Dec. 18, 2010
By Bob Thomas
TALLAHASSEE, Fla. – Saturday’s Florida State football practice closed just as its previous four did, with a round of wind sprints, which the Seminoles whipped through without an issue.
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The additional conditioning during bowl preparation is neither a punishment, nor unusual, but in this year’s case they could prove very beneficial as the Seminoles prepare for their Dec. 31 Chick-fil-A Bowl date with South Carolina.
There isn’t a player on the Florida State roster who has experience playing indoors, though first-year coach Jimbo Fisher has quite a bit of experience based on his previous stop at LSU, especially in Atlanta’s Georgia Dome, where the Tigers took part in both SEC Championship games as well as the bowl game.
Those experiences have taught Fisher that conditioning will be key in order for the Seminoles to be successful.
“You don’t understand the heat and humidity that will come, especially when you’ve been out in the cooler weather like this,” Fisher said. “When you go inside and put about 75,000 people in a dome it will have a humidity effect on you late in the year, especially if you’re not used to it. We’ve got to make sure we have a lot of fluids in us and we’re in great condition.”
Collectively, the Seminoles are excited about the opportunity to play indoors; something that Florida State teams have not experienced all that often. This will mark FSU’s 17th game under a domed roof, but the first since the 2004 team traveled to Syracuse for a regular season game.
For the curious, the `Noles are 10-6 in dome games all-time, with all the victories coming since dropping their first four indoor games to Houston in the Astrodome (1967-73). The Cougars were a regular on the schedule during the 1960s and 70s. FSU has played five games in the Astrodome (1-4), nine in the Louisiana Superdome (7-2) and two on Syracuse’s Carrier Dome (2-0).
Of course, there’s the popular notion that playing indoors on artificial turf makes everyone faster.
“Their skill guys will have the same advantage,” Fisher said. “It’s a faster track. You’ll have good footing and you don’t have to worry about … being on rye grass down here, where you’re slipping and sliding. The footing will be a lot better.”
Dealing with crowd noise, however, will be something Fisher intends to address in preparation for the Gamecocks as well.
“It’s a 50-50 crowd; it’s not like it’s an away game,” Fisher said. “At least half of the crowd is yours. … We’ll prepare. Noise can be a factor in a dome. That place will get really, really loud. Even if you’ve only got half the (fans) it can get that way, so that will probably be the toughest venue as far as that goes. We’ll have to start working on some crowd noise, too.”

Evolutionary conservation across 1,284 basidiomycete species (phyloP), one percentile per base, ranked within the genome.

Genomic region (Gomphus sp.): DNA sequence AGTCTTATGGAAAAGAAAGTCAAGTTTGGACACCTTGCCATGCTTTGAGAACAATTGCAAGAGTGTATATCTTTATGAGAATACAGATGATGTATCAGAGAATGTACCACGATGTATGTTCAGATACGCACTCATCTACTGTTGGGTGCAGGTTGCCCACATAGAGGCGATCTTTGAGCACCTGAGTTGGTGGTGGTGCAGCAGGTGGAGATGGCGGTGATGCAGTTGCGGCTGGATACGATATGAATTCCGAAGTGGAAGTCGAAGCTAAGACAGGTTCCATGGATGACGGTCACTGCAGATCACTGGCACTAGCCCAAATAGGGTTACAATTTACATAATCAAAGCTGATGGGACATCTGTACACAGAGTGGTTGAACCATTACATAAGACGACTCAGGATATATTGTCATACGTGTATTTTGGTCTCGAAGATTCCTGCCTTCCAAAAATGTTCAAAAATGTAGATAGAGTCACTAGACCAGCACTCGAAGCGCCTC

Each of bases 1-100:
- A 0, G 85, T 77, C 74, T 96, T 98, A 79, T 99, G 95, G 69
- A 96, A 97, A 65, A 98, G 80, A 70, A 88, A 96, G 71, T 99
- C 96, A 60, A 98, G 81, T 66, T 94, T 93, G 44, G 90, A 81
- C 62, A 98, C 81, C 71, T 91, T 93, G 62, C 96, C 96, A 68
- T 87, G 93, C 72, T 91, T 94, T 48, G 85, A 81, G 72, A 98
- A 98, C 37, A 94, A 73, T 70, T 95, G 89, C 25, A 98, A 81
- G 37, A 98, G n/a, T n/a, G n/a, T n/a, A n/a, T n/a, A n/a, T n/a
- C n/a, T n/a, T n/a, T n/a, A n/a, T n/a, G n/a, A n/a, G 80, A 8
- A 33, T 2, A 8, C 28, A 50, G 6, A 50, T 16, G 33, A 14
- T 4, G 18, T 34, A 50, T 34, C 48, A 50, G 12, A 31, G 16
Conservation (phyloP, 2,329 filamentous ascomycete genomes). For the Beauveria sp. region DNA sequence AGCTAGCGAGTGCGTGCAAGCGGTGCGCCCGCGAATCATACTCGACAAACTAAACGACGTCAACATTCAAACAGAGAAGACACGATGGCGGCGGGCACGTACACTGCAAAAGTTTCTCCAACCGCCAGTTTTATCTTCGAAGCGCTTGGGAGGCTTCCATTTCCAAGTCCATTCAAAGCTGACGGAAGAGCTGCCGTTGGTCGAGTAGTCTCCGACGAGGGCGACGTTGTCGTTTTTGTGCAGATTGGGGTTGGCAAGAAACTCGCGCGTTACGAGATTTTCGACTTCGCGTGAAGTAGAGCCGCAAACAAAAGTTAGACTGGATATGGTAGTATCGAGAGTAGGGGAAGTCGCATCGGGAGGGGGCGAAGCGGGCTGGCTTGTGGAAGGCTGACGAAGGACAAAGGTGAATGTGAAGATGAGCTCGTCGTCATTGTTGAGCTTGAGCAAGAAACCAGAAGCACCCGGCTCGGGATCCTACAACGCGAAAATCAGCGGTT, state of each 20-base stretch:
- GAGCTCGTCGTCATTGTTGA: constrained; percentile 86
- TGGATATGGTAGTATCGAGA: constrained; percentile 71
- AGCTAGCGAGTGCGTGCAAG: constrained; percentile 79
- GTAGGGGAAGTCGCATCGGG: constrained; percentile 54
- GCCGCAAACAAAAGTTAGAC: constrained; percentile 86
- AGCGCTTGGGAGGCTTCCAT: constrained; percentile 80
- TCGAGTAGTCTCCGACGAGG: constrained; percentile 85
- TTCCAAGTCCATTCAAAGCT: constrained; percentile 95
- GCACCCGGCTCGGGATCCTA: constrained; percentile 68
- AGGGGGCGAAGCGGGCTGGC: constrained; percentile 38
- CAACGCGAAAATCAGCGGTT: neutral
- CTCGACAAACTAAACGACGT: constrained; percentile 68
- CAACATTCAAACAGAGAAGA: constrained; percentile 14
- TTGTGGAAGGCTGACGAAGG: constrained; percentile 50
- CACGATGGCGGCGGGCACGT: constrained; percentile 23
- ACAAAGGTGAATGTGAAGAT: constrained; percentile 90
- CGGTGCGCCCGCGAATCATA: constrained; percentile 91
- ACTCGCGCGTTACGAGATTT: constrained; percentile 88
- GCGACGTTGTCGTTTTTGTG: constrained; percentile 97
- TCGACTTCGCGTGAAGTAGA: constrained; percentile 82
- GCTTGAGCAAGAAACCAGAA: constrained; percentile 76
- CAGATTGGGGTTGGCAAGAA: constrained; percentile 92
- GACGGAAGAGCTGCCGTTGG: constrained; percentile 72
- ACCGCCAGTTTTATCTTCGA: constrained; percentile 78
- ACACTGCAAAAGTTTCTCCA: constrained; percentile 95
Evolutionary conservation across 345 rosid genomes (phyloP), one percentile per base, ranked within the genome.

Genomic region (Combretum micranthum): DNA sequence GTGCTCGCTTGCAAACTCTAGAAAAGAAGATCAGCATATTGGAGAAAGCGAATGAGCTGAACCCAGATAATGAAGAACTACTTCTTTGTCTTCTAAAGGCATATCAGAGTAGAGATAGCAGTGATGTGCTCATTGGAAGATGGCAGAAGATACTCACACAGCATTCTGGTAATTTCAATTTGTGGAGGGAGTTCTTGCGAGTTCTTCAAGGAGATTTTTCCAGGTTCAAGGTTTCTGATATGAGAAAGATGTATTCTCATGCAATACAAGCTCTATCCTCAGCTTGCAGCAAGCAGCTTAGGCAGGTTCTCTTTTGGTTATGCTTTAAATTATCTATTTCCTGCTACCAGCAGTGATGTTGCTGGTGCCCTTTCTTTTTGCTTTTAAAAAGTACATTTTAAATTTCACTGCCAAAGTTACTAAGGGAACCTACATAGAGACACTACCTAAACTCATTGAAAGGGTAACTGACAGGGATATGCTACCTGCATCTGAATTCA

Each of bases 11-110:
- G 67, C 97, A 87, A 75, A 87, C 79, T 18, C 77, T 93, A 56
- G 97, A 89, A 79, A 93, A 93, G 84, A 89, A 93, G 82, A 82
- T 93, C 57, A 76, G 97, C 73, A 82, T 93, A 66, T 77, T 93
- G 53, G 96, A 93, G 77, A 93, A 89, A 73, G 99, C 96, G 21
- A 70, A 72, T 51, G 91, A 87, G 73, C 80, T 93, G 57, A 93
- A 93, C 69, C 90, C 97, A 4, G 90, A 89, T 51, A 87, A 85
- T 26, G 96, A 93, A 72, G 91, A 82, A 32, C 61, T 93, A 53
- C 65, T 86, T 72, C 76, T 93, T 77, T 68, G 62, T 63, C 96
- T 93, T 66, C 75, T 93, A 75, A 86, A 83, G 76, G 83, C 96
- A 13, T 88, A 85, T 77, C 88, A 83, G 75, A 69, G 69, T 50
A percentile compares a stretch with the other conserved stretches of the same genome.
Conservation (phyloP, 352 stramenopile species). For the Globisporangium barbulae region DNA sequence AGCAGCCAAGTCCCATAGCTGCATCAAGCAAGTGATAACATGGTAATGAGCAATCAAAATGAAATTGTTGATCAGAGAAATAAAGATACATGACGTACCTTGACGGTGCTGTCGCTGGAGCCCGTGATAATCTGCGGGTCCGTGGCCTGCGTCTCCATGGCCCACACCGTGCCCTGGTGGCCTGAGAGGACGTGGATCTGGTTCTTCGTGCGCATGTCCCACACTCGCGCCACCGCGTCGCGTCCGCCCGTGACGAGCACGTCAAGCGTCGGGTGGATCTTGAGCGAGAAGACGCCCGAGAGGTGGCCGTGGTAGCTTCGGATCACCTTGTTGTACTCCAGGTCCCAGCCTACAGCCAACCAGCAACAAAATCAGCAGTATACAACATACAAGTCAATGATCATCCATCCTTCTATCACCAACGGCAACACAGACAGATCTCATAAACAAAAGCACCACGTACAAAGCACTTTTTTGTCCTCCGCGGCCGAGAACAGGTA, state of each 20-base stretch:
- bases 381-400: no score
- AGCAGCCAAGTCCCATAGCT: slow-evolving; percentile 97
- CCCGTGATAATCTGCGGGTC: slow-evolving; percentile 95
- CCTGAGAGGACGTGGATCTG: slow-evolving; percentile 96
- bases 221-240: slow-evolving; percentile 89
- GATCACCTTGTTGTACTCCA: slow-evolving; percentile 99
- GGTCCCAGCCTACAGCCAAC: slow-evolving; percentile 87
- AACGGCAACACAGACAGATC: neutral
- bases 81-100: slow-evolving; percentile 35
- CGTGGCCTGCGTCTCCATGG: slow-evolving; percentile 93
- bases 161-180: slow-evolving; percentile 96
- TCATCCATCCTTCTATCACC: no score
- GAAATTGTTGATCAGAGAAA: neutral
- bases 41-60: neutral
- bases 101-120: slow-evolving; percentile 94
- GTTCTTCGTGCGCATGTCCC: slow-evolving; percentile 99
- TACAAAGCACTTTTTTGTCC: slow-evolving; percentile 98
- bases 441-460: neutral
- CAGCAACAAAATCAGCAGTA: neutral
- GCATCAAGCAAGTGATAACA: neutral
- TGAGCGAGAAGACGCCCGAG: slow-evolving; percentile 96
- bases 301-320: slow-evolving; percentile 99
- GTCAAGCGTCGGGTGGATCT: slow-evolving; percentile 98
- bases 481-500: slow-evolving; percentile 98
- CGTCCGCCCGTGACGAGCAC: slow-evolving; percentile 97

Greenlee, a redshirt junior offensive tackle, played in the Georgia AAAA semifinals as a freshman at Columbus Hardaway.
“It was fast,” Greenlee said. “It was a big experience for us. I think it was one of the largest crowds we had for a high school football game. … It’s definitely loud.
“Other than switching from regular cleats to turf shoes for the offensive linemen – that was a big deal for us – but I feel like we moved faster, so my feet didn’t get stuck in the grass. On turf you’re kind of gliding. That’s the only big difference I can see.”
Junior safety Terrance Parks grew up just 15 minutes from the Atlanta airport, but his only memory of the Georgia Dome come from attending a Battle of the Bands competition. Parks’ Creekside High School team never quite reached the semifinal rounds, which are played on the home field of the Atlanta Falcons.
“We’re just all excited to play in the dome,” Parks said. “When I was in high school we made it one round short of the Dome and got knocked out in the playoffs. I’m happy that we’re not going to have to play outside because it’s snowing in Atlanta right now.”
Parks, like the other Seminoles who call Georgia home, are equally excited to be playing closer to family and friends. Dealing with the indoor elements – good and bad – adds to that excitement.
“It’s built so it seems like the noise comes down on the field,” Parks said. “I feel like it’s going to be loud and exciting. We love to play in loud environments like that. We love the big stage.”
In Greenlee’s mind, there are plenty benefits.
“A lot of guys are looking forward to it; guys like Rodney Hudson, who has a chance at going to the next level and play in a lot of domes,” Greenlee said. “I think it will be a good experience for them also.
“I think it’s a great stage for us. Not only that, but we’re going back home.”
Defensive tackle Anthony McCloud sat out Saturday’s practice after rolling an ankle on Friday…redshirt freshman offensive guard Blake Snider, who suffered a fractured ankle in August and missed the entire season, went through his first contact workout since on Saturday…Fisher reported that there were no academic casualties at the end of the fall marking period. The Seminoles will be traveling 116 players to the bowl game.